More often than not, the reason is that unconsciously some internal process brings this behavior about:
They ‘forget’ to check-in because they didn’t get a pay-rise, they are frustrated, and as much as they try to act reasonably, the unconsciously try to get-back at the organization.
When you talk to them you unconsciously remind them of their mother, and the anger that they do not afford themselves to let out on her, comes out on you
Because they work relentlessly to satisfy customers, and deep inside the fact that the demo for the CEO is really important for you, does not impress their unconscious, the little monster within that cares about their own TLC. If you need TLC of your own, says Mr Id, prepare the demo yourself!
But that is part of the story. Because as much as we think of ourselves, the experienced, rational, as in control of our own mind, the fact of the matter is that…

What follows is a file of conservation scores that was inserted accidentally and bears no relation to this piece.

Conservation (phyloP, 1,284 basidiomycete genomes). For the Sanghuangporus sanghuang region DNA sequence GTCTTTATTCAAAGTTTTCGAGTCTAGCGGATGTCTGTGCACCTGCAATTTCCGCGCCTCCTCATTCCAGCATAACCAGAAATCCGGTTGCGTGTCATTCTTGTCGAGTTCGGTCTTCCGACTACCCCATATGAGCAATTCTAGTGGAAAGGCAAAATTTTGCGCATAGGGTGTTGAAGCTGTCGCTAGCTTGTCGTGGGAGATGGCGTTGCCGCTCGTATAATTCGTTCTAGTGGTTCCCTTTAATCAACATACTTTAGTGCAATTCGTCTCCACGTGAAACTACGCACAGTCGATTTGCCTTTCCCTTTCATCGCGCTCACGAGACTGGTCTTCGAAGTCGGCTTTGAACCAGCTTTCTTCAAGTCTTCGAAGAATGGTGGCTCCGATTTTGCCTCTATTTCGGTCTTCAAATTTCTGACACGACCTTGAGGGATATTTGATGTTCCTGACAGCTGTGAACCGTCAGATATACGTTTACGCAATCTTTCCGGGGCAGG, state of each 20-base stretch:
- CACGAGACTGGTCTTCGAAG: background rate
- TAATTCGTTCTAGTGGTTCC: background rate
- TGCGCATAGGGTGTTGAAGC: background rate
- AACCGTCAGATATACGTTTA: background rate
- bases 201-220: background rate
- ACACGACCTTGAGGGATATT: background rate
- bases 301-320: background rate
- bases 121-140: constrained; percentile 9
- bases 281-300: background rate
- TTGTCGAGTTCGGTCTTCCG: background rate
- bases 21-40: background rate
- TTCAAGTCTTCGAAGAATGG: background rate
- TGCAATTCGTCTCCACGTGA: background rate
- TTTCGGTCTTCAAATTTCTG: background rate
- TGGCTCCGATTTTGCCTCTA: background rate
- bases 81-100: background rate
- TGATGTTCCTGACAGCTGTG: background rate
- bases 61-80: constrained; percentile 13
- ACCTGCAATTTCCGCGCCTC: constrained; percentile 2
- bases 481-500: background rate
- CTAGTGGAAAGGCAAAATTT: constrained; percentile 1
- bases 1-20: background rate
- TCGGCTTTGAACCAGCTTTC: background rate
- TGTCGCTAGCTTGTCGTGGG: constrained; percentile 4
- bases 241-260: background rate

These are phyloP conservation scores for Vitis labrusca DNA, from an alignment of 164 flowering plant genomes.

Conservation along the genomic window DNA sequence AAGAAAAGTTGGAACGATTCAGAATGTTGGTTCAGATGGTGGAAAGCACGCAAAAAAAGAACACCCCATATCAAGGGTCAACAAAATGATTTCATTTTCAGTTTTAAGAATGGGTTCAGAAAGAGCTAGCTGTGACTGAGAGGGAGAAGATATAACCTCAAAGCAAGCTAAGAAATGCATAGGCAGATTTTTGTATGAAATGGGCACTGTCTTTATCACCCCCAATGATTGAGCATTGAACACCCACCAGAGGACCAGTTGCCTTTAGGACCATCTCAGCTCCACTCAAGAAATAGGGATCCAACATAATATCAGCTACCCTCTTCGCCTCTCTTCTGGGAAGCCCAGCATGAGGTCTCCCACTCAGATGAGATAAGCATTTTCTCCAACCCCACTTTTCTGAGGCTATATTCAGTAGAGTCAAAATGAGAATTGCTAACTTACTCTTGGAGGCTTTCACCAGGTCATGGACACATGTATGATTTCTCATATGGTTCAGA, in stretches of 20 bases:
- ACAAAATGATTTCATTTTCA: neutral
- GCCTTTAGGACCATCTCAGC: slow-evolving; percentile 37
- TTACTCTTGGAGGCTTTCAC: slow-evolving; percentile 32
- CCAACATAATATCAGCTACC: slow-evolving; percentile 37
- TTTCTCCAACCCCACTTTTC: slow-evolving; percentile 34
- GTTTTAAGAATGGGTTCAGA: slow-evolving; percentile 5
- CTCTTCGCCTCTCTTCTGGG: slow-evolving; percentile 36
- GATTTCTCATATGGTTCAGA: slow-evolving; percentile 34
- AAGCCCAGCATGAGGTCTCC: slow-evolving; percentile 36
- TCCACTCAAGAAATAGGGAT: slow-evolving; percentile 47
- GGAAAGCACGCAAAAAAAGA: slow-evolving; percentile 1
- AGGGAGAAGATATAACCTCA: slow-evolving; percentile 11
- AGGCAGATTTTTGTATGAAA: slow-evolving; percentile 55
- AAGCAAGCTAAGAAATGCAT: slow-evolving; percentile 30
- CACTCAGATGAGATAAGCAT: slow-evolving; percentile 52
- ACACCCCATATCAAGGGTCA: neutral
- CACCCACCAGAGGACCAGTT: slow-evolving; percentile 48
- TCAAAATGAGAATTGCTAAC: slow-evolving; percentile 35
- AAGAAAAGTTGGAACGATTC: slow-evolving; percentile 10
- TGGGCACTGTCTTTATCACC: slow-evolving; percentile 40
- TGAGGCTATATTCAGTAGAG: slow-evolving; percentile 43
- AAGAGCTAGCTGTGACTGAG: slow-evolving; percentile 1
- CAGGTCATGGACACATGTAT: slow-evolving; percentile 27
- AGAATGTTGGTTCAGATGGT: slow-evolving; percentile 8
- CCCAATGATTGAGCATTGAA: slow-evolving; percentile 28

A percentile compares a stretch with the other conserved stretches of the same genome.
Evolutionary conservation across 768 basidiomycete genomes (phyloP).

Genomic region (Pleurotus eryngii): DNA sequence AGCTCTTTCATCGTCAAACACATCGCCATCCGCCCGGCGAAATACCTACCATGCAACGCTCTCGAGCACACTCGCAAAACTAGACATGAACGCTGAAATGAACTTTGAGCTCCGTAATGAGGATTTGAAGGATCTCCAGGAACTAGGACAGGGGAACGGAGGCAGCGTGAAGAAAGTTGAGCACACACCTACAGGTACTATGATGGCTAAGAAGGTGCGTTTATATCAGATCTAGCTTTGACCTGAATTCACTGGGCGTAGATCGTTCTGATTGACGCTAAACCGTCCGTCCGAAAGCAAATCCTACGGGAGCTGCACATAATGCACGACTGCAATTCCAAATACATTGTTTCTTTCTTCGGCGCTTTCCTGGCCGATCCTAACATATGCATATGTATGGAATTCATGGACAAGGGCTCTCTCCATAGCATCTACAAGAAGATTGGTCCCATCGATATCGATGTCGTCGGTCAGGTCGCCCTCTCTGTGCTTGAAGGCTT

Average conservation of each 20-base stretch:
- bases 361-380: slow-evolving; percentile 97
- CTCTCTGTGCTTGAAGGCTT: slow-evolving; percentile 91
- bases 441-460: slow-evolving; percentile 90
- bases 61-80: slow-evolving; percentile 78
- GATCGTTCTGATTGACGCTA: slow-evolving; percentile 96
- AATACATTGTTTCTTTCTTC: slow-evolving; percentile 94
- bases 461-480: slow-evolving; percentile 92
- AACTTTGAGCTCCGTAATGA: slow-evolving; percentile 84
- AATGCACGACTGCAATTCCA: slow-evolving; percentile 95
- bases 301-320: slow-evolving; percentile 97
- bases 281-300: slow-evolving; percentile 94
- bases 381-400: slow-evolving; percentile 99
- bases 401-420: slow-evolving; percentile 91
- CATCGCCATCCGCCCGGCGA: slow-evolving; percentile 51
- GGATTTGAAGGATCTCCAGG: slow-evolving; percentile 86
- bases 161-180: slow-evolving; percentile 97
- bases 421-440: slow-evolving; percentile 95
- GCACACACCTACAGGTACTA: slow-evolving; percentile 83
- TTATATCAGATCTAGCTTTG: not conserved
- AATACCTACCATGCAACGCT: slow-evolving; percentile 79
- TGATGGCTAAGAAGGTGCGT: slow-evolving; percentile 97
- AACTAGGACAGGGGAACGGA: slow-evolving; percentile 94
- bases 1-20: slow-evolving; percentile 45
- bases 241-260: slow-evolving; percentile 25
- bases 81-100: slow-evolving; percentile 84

The second insult: I too have an unconscious
It does not help that you know about the unconscious, you have read all the writings of Freud, Klein, Bion, Winnicott, Kohler, Piaget, and you can read them backwards by heart, you too have an unconscious. So do I – and I don’t need to read 0.01% of the available materials to know it.
I too sometimes forget the most important task, or delay things forever. Some of it I can understand, some of it I don’t, and some of it I am not even aware of. It all happens unconsciously, without me, Ilan the person that I am, knowing that I am doing it.